Headquartered in the east of Bavaria (Germany), machine builder Sturm Gruppe is an industrial company specializing in systems for surface finishing, material handling, automation, industrial cleaning, image processing and sheet metal processing. The company employs more than 1,000 people and also has a machine vision division based in Munich (Germany) that develops customized inspection solutions for both external clients and within Sturm Gruppe.
Customers demand precision
The vision technologies department has a long history of cooperation with its main supplier Stemmer Imaging in sourcing equipment and the design and realization of machine vision projects. One internal project was realized last fall for the sheet metal processing unit, which does contract manufacture of sheet metal parts up to 20 mm thickness. Precision laser cutting and edging are core competences in the metal processing unit, and precision is what customers demand. Hence the need for a vision-based metrology system arouse to check the parts produced for minimal deviations to the CAD-drawings in a final quality test.
At the moment, the system is used exclusively for one specific customer, a manufacturer of filling and packaging systems in the food and beverage industry. The customer orders approximately 170 different parts in small charges of up to 50 pieces through a B2B server directly into the production system of Sturm, a network solution that saves a significant amount of administration and order management. After laser cutting, slide grinding and abrasive blasting, all finished parts are being inspected for variations in dimensions and evenness in the final quality control step.
Inspection begins with OCR and barcode reading
The inspection starts with a Cognex OCR and barcode reader at the beginning of the line that reads the laser engraved OCR code or barcode on the sheet metal part and initiates the download of the factory order from the data base along with the specifications. Positioning of the parts on the conveyor belt does not play a role while they go through the inspection device.
“Since the 3D CAD-specifications are stored in dxf- or geo format, a major challenge was to develop a software which accurately converts these data into a machine vision compatible TIFF-format that can be compared to the picture material taken from the line”, explains Dr. Wolfgang Ullrich, Branch Manager, Sturm Vision Technologies, Munich.
Data conversion within the system
Data conversion takes place automatically at high speed within the system. The system operates at a throughput of 25 seconds per part using eight monochrome Dalsa Spyder3 4k, 18 kHz line scan cameras that grab line after line of the sheet metal part as well as the conveyor belt. Thresholds define which pixels belong to the conveyor and which to the part. “However, only the middle 2k resolution of each camera are being used and put in a line of 16k in order to create a telecentric view and an optical resolution of 110 µ/pixel. This way, we avoid the enormous costs of purchase and alignment of telecentric lenses”, says Dr. Ullrich. The cameras can be height adjusted according to the thickness of the metal. All cameras use the GigE Vision interface. The lighting devices in the system are developed in-house as well and consist of LED-boards in a special setup due to cooling purposes along with networked control boards to regulate the flash rate and inconsistent performance.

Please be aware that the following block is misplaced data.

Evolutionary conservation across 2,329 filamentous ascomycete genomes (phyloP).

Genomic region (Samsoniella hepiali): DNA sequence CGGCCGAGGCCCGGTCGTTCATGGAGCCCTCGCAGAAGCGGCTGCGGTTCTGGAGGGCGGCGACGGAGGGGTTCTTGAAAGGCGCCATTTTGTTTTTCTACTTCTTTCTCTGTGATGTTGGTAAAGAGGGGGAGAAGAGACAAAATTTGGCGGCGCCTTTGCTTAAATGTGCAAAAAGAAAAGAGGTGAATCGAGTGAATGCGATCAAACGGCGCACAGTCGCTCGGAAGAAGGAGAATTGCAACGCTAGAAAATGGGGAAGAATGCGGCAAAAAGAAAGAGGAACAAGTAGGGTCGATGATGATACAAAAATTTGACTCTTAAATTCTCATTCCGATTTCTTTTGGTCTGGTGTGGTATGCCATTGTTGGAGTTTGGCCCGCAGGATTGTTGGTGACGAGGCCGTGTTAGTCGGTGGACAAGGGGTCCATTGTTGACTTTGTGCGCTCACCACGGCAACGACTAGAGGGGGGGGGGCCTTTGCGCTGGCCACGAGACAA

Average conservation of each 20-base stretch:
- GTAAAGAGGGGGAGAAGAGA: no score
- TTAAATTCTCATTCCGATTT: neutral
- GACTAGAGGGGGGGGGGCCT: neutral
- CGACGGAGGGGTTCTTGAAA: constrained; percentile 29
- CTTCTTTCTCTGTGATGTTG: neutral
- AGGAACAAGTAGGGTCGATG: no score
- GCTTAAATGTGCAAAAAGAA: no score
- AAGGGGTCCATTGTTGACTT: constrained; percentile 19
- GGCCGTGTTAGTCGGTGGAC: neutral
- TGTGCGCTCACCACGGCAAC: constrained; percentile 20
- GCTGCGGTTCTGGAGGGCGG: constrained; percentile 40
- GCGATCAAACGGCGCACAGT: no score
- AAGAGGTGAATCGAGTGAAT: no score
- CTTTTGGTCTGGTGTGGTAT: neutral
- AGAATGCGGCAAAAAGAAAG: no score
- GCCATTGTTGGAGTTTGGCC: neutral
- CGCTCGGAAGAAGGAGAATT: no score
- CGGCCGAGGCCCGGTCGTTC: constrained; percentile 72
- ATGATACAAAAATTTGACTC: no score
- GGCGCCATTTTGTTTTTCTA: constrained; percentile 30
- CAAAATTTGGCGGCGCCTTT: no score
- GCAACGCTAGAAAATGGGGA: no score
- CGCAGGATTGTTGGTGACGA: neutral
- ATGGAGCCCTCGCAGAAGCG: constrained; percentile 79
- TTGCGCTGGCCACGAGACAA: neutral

The system has been developed in-house within 10 months from scratch specifically for the needs in sheet metal production, with the support of Stemmer Imaging´s experience and service regarding the choice and layout of both vision systems used. “We generally help Sturm and many other customers in the layout of their systems with our decent know-how, with feasibility studies, through lending components for testing purposes and with many other services”, says Georg Schelle, Senior Key Account Manager at Stemmer Imaging. “By choosing the Cognex code reading system Sturm has trusted our recommendation after our on-site visit. As for the choice of line scan cameras we together defined the suitable standard hardware for many of the Sturm applications.”
Deviations calculated and visualized
After the scan, all deviations are being calculated and visualized on the computer display at the other end of the line in red (=strong), middle (=yellow) or green (=complete match); and depending on the match sent to rework or being automatically labelled. Once all parts of a production order have passed the inspection they are being prepared for distribution right on the spot and the production order is put out of the system.
After four months of successful operation, Sturm plans to expand internal usage of the system to other sheet metal production orders. As a machine builder, though, the company also intends to offer the IQS Parts Metrology system, where such systems for sheet metal processing have not established yet, according to Dr. Wolfgang Ullrich.
Written by Andreas Breyer, Senior Editor, Novus Light Technologies Today